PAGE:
Gatineau's riverfront is also a peerless vantage point from which to look back across the lofty Gothic pinnacles of Canada's parliament buildings, perched majestically atop forested Parliament Hill.
Imaginatively revamped in 2017, integrating indigenous artefacts with Western art to tell a chronological story, the National Gallery is a blissful space for art lovers, with galleries interspersed with light-filled atria and water features inviting calm contemplation. Look out for the bold, intense works by the pioneering Group of Seven, who gave Canadian painting a distinctive style, and don't miss the exquisite Gothic Revival Rideau Chapel, saved from the bulldozers in the 1970s and re-created here.
Although the city's world-class museums could keep you occupied for days, with acres of green space, water everywhere and over 800km of bike paths across the region, Ottawa life is at least as much about the great outdoors. In winter, when temperatures plummet well below freezing and snow blankets the ground for up to four months, hardy Ottawans don their skates to glide across the frozen surface of the Rideau Canal, the world's largest ice rink and focal point of the annual Winterlude festival. Summertime can be equally ferocious: search out an icy cool, secluded swimming spot on the Gatineau River or hike to one of the idyllic lakes in Gatineau Park, and chances are you'll share it only with the wildlife.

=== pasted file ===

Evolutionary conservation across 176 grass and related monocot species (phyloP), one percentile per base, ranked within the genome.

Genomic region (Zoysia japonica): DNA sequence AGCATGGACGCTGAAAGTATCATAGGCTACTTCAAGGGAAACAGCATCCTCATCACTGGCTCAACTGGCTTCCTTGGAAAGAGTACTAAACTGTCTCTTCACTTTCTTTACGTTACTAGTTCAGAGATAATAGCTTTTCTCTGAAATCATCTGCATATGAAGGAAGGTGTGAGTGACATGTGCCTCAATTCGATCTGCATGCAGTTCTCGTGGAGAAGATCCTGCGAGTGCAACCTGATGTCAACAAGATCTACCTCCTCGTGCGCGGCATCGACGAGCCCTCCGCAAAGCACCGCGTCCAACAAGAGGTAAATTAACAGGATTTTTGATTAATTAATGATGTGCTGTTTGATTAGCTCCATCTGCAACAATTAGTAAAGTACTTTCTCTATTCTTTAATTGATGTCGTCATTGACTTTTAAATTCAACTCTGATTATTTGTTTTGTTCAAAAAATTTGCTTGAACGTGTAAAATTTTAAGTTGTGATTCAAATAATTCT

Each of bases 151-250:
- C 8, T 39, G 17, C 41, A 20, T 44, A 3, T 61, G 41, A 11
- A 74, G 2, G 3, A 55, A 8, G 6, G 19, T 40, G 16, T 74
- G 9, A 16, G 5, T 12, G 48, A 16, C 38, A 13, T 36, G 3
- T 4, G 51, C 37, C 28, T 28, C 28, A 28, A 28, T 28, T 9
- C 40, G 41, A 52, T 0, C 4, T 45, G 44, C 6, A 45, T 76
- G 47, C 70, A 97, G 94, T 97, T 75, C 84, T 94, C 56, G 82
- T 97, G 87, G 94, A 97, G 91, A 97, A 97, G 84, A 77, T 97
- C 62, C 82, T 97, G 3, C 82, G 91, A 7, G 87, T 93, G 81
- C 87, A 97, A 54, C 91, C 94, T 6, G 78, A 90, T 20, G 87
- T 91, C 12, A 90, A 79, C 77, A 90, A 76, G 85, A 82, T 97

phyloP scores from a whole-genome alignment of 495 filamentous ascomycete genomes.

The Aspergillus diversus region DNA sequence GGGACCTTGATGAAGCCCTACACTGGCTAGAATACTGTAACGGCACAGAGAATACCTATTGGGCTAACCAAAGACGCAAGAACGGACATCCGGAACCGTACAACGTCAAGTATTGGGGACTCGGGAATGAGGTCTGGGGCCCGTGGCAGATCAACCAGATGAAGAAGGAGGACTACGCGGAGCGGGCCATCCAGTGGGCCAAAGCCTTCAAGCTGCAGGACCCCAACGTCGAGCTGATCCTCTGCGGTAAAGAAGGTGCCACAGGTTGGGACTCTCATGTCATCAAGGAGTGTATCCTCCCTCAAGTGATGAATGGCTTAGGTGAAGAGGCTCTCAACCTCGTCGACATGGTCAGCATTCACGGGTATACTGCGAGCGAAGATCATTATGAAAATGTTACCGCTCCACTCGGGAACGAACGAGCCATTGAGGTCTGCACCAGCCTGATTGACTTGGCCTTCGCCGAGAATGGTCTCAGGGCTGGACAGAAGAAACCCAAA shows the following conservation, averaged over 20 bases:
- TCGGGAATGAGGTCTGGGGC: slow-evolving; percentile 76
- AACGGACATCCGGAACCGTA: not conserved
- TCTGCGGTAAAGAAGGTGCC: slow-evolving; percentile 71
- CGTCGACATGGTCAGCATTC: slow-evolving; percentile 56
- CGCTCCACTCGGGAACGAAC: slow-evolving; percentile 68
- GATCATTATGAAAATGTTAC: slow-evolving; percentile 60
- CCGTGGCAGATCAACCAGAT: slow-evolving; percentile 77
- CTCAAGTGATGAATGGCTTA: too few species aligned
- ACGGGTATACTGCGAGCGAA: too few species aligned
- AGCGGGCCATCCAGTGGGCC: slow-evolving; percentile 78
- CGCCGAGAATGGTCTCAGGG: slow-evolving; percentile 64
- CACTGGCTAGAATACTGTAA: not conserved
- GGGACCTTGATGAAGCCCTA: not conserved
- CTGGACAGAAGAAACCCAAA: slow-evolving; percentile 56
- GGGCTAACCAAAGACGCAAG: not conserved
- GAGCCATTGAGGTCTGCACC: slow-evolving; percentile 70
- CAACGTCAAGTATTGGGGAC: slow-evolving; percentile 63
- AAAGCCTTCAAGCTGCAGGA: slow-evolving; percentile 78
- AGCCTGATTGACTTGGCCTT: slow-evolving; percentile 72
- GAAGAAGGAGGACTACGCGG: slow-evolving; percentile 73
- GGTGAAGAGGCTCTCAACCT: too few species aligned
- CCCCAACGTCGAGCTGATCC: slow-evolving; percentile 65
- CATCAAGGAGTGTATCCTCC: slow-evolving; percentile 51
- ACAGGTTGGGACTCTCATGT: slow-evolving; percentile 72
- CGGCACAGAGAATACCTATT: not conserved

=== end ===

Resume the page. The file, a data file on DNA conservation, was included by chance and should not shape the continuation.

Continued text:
People skate on the Rideau Canal during the winter months © Ottawa Tourism
Where should I eat?
Smack in the heart of downtown, the buzzing ByWard Market area is the hub of Ottawa's rejuvenated food scene, choc-a-block with market stalls selling local farm produce, from cheese to veg and top-notch maple syrup. Book in for a gourmet food tour with C'est Bon for a ten-stop epicurean odyssey through its highlights, and bring an appetite – samples are generous.
The renovated 19th-century market building is an excellent hunting ground for lunch on the hop – Corazon De Maiz's authentic Mexican street food and Shafali Bazaar's naan wraps are local favourites – while Play Food & Wine garners rave reviews for its innovative, chef-driven small plates menu, paired with wines from Canada and beyond, and caters well to veggies and vegans, too.